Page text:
Diabetes Medications – What Is It And How Do They Work?


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Diabetes Medications – What Is It And How Do They Work?

There are several ways to treat type 2 diabetes. Although people with type 1 diabetes have to be treated with insulin, this is not necessarily the case with type 2 diabetes. This is where the so called oral antidiabetic drugs come in – these are medicines in the form of tablets. One exception is the analogues of GLP-1, which are also injected.

Metformin (biguanides)

Metformin is the most important drug in type 2 diabetes and has been in use for a long time. Metformin works by blocking the accumulation of glucose in the liver, which reduces the amount of endogenous sugar in the blood. It also improves the cells' sensitivity to insulin. In addition, the effects on the gut and brain are suspected, which can also reduce blood sugar. For overweight people with type 2 diabetes, it is considered the first drug of choice. Side effects can be gastrointestinal discomfort such as nausea and diarrhea.


Sulfonylureas increase insulin production in beta cells of the pancreas. They may be used in patients with type 2 diabetes when metformin therapy is insufficient to effectively lower blood sugar or when intolerances to metformin occur. The side effects may be hypoglycaemia, which is more common than with metformin, weight gain or allergic reactions.

Inhibitors of DPP-4 (gliptins)

DDP-4 inhibitors have an effect on the intestinal hormone GLP 1. This helps reduce blood sugar levels in a number of ways, for example through the release of insulin. Glipines inhibit the degradation of GLP 1 after meals, so the intestinal hormone may work longer, reports the diabetes advisor. They are used when metformin is not effective or is often given in combination with metformin. The side effects are low. DDP-4 inhibitors are among the newest drugs in type 2 diabetes.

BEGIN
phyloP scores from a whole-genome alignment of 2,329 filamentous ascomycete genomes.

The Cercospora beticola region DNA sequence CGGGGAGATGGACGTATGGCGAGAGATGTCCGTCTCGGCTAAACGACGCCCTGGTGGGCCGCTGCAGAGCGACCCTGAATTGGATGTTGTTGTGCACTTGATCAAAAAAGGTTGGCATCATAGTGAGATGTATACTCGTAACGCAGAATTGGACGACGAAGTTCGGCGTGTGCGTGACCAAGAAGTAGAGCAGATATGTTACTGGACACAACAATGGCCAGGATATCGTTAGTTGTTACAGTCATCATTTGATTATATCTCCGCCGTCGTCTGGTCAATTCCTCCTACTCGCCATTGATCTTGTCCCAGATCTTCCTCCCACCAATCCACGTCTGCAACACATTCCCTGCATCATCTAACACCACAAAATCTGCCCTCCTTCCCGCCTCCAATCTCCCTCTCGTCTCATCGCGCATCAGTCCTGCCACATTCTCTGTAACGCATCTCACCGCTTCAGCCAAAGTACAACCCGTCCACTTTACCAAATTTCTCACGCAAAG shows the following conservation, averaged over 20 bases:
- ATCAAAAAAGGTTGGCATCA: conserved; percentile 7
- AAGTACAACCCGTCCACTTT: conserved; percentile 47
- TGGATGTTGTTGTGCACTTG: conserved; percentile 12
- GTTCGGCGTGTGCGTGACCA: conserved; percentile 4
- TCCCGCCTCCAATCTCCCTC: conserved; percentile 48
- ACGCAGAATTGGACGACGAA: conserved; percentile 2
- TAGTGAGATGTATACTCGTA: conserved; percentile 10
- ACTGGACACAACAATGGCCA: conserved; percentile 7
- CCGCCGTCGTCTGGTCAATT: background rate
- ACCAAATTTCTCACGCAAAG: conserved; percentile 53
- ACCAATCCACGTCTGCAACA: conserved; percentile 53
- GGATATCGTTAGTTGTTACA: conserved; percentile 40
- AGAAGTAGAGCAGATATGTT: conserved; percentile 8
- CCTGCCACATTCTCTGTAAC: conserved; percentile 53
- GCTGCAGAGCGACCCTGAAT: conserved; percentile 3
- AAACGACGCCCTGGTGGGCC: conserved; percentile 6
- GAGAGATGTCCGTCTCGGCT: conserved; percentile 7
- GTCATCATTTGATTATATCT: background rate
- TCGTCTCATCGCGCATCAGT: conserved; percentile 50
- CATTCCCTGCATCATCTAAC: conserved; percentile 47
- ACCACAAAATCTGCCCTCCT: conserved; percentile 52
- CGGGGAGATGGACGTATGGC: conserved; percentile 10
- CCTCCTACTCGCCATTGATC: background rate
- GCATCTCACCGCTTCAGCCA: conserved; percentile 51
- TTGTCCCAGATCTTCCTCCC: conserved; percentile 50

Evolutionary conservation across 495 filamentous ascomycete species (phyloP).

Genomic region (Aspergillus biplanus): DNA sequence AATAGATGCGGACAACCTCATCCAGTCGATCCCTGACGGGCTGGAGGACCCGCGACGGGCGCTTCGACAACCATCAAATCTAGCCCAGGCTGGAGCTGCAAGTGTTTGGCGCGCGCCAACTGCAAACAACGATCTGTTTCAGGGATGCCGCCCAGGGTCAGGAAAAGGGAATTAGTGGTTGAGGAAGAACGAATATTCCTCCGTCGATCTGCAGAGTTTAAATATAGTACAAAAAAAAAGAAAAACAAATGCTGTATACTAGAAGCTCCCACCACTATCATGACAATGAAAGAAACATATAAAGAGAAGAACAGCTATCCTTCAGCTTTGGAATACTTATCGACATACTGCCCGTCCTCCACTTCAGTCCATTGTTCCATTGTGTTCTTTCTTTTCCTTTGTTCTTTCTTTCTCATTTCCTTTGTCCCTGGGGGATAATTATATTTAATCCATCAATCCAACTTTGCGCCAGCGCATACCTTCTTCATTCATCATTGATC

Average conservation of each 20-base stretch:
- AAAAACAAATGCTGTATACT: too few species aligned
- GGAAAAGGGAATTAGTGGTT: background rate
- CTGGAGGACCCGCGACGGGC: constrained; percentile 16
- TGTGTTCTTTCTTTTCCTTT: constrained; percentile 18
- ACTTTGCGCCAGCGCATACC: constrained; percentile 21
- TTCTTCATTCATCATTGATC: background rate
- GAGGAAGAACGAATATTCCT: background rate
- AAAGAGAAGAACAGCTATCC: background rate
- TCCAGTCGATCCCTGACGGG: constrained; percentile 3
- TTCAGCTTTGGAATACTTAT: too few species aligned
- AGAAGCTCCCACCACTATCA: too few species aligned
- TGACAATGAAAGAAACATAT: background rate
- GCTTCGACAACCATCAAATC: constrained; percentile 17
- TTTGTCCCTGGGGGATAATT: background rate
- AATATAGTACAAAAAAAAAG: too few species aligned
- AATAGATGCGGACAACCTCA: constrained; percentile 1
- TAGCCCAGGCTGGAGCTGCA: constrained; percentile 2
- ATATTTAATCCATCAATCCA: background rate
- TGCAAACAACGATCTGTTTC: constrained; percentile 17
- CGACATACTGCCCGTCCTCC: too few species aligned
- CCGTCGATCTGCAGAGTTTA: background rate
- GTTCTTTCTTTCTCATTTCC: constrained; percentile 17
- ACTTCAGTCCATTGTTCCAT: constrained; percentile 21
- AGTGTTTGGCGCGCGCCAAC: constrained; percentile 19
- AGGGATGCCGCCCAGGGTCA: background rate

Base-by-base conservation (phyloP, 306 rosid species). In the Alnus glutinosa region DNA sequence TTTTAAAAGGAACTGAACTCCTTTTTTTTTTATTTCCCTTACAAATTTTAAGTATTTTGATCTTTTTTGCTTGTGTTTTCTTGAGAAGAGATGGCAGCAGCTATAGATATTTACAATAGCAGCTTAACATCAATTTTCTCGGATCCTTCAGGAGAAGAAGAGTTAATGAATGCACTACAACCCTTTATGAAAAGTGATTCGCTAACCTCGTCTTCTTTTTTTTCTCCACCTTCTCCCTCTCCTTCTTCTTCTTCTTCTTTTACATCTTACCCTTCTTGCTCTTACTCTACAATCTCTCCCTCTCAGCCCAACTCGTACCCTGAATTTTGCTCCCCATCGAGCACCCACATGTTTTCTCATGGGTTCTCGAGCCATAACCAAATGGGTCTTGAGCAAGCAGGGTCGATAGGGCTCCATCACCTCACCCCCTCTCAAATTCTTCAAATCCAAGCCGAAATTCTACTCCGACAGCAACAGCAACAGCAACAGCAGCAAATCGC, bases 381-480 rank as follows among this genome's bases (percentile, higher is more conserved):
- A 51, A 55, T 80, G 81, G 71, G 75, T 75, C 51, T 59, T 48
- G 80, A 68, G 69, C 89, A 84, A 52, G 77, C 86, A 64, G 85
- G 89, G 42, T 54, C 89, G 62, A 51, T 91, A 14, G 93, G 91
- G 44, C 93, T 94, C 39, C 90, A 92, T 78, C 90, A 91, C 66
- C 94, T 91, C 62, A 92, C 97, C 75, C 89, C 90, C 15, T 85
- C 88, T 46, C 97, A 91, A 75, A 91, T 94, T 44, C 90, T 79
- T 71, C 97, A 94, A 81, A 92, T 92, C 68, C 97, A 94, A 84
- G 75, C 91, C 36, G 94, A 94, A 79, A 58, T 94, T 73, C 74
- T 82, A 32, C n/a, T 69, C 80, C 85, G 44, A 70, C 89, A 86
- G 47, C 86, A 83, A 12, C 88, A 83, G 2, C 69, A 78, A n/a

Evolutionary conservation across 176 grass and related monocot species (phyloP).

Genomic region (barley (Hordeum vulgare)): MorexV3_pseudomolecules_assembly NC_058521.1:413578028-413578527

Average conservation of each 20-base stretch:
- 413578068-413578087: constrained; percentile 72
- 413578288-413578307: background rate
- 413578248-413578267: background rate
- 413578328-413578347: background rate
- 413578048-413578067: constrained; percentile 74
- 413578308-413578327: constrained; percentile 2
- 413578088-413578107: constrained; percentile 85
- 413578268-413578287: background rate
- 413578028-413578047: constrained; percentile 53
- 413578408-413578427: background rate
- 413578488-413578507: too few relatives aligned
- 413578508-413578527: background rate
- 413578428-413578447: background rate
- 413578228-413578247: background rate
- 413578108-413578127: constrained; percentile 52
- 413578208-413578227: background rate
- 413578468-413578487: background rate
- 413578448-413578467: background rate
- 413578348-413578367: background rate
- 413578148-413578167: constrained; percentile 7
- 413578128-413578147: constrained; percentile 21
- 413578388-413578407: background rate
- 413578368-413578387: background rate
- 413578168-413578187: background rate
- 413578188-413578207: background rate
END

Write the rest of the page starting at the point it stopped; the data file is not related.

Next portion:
GLP-1 analogues

GLP-1 analogues also act through the intestine. They mimic the effect of intestinal hormone GLP 1. As a result, the pancreas produces more insulin. They are used as a combination, even under insulin therapy. Because the drug is expensive, it is only paid if other therapies do not help. GLP-1 analogues should be injected.

inhibitors of SGLT-2

These drugs inhibit SGLT 2 protein in the kidneys. This usually prevents glucose from being excreted in the urine. By inhibiting SGLT 2, however, the body releases more sugar from the urine. As SGLT-2 inhibitors promote weight loss, they are suitable for overweight people and type 2 diabetes. They also lower blood pressure. Possible side effects are fungal infections, especially in the genital area.

Source: Findings of Diabetes 1/2019



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